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The principle is that minutes are a public record of the GB business, and as such, shouldn’t focus on individuals, but offices. Therefore, best practice suggests you would minute that the “Headteacher” advised, rather than Mrs Bloggs and that “Governors / Trustees” questioned rather than Mr Bloggs.
How governors vote should remain confidential (unless they ask for it to be recorded) so it is appropriate not to put names into a discussion (e.g. Mr A said this, Mrs B said that) as this would identify a person’s point of view.
You do, of course, put names in when someone is being asked to do something, congratulated on an achievement or contribution and so on. You would also record the name of a governor who is submitting a visit report or has been on training etc.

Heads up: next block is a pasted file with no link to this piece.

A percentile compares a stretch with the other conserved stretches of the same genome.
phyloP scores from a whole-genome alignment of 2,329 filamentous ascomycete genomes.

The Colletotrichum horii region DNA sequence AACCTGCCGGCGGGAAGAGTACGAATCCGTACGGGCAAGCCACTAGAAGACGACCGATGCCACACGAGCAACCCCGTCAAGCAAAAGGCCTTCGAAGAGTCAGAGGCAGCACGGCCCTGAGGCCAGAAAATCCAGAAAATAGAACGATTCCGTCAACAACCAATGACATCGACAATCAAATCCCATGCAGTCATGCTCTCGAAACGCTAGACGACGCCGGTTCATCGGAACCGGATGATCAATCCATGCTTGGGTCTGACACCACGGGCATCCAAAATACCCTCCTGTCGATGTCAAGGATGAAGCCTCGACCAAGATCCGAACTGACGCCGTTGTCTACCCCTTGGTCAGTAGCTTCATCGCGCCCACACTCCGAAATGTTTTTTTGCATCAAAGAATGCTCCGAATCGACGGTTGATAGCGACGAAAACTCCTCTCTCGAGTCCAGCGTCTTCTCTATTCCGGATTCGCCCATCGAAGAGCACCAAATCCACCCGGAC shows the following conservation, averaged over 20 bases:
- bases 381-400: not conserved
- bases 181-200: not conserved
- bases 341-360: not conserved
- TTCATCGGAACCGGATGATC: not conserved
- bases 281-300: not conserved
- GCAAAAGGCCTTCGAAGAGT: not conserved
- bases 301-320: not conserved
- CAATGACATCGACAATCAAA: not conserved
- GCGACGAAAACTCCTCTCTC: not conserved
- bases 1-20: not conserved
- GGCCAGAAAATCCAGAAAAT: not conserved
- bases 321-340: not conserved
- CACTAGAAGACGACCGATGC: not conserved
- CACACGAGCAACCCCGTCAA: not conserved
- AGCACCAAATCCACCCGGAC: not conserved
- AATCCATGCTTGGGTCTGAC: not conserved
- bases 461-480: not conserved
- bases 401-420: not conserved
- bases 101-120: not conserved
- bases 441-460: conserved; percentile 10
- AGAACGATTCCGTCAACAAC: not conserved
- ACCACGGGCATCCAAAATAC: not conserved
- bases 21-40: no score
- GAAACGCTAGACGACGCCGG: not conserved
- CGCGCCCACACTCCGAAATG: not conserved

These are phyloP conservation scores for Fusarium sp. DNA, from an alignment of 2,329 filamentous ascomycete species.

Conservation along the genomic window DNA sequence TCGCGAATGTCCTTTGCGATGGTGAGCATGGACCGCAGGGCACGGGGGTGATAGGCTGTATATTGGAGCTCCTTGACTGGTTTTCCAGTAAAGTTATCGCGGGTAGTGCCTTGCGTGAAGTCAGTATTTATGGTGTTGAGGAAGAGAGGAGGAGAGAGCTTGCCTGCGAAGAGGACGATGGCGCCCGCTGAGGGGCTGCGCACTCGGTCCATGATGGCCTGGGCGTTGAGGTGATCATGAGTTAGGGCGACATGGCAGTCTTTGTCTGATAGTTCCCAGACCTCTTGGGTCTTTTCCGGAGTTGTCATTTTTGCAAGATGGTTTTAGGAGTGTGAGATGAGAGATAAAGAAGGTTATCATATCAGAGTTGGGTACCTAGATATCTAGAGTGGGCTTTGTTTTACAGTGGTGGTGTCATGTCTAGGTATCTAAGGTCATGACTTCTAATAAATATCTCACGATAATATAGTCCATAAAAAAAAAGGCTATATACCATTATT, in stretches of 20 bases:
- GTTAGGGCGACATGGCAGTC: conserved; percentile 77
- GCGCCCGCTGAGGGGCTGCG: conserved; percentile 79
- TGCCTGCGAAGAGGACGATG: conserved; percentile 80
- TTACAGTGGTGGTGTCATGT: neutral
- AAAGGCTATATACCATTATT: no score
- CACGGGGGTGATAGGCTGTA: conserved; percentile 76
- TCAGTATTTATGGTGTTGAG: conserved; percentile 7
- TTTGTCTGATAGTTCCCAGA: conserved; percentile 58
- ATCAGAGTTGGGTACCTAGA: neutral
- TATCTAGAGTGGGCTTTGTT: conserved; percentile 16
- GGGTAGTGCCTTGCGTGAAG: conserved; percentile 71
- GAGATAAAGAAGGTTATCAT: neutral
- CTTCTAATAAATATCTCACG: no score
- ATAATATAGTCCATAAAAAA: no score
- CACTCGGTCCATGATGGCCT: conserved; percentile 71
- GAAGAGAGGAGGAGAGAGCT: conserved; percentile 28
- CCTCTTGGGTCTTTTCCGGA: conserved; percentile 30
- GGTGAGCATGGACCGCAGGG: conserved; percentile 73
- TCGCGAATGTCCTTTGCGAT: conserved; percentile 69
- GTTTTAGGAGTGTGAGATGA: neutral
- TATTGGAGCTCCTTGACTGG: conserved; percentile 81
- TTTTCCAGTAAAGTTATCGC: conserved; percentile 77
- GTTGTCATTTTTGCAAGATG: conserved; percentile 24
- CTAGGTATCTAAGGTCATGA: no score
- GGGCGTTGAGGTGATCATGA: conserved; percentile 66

It is a fine line, but just hold in mind the principle of a public body, and remember that the minutes are a record of what the Governing Body (or governors) did and said and agreed, not what Mrs X and Mr Y and Miss Z did, said, agreed!
We have a good example of a Governors Code of Conduct statement which includes a statement of confidentiality. See School Governors Code of Conduct statement.
This sort of situation is always very difficult for a clerk especially if you have a good relationship with your Governing Body. However, if the Head and the Chair are deciding matters before the meeting, it should be other governors who challenge this at the meeting. Only if there appears to be a breach in the law should the clerk challenge at the meeting.